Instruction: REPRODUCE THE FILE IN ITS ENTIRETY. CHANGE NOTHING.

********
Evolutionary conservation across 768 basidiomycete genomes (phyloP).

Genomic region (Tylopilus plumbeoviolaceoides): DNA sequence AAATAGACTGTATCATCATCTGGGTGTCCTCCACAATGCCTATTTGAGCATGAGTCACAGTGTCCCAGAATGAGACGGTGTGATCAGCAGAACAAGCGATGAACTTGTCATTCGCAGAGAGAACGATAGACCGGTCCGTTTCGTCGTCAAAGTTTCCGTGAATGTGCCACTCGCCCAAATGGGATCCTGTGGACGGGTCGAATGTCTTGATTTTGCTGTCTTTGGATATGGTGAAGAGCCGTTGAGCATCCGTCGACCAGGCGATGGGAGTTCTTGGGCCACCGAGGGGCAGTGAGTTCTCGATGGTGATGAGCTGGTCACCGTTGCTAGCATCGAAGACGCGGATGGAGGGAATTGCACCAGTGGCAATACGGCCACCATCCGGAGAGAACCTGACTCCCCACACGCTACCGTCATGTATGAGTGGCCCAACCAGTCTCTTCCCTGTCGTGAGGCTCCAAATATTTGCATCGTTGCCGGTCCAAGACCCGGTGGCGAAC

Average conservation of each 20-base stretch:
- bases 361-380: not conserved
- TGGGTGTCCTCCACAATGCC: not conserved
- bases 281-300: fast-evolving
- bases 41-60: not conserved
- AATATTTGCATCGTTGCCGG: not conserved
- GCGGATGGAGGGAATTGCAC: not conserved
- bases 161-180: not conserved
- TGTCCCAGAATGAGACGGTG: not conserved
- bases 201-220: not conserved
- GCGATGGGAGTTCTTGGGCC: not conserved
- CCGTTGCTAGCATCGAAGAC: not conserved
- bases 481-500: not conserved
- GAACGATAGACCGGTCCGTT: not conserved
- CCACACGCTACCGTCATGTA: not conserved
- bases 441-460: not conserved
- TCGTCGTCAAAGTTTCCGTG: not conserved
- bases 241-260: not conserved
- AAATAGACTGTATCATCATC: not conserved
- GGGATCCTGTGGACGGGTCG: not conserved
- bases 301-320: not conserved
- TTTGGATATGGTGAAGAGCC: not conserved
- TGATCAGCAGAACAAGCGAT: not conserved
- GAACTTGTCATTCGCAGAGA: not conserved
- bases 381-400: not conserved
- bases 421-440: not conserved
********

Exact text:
Evolutionary conservation across 768 basidiomycete genomes (phyloP).

Genomic region (Tylopilus plumbeoviolaceoides): DNA sequence AAATAGACTGTATCATCATCTGGGTGTCCTCCACAATGCCTATTTGAGCATGAGTCACAGTGTCCCAGAATGAGACGGTGTGATCAGCAGAACAAGCGATGAACTTGTCATTCGCAGAGAGAACGATAGACCGGTCCGTTTCGTCGTCAAAGTTTCCGTGAATGTGCCACTCGCCCAAATGGGATCCTGTGGACGGGTCGAATGTCTTGATTTTGCTGTCTTTGGATATGGTGAAGAGCCGTTGAGCATCCGTCGACCAGGCGATGGGAGTTCTTGGGCCACCGAGGGGCAGTGAGTTCTCGATGGTGATGAGCTGGTCACCGTTGCTAGCATCGAAGACGCGGATGGAGGGAATTGCACCAGTGGCAATACGGCCACCATCCGGAGAGAACCTGACTCCCCACACGCTACCGTCATGTATGAGTGGCCCAACCAGTCTCTTCCCTGTCGTGAGGCTCCAAATATTTGCATCGTTGCCGGTCCAAGACCCGGTGGCGAAC

Average conservation of each 20-base stretch:
- bases 361-380: not conserved
- TGGGTGTCCTCCACAATGCC: not conserved
- bases 281-300: fast-evolving
- bases 41-60: not conserved
- AATATTTGCATCGTTGCCGG: not conserved
- GCGGATGGAGGGAATTGCAC: not conserved
- bases 161-180: not conserved
- TGTCCCAGAATGAGACGGTG: not conserved
- bases 201-220: not conserved
- GCGATGGGAGTTCTTGGGCC: not conserved
- CCGTTGCTAGCATCGAAGAC: not conserved
- bases 481-500: not conserved
- GAACGATAGACCGGTCCGTT: not conserved
- CCACACGCTACCGTCATGTA: not conserved
- bases 441-460: not conserved
- TCGTCGTCAAAGTTTCCGTG: not conserved
- bases 241-260: not conserved
- AAATAGACTGTATCATCATC: not conserved
- GGGATCCTGTGGACGGGTCG: not conserved
- bases 301-320: not conserved
- TTTGGATATGGTGAAGAGCC: not conserved
- TGATCAGCAGAACAAGCGAT: not conserved
- GAACTTGTCATTCGCAGAGA: not conserved
- bases 381-400: not conserved
- bases 421-440: not conserved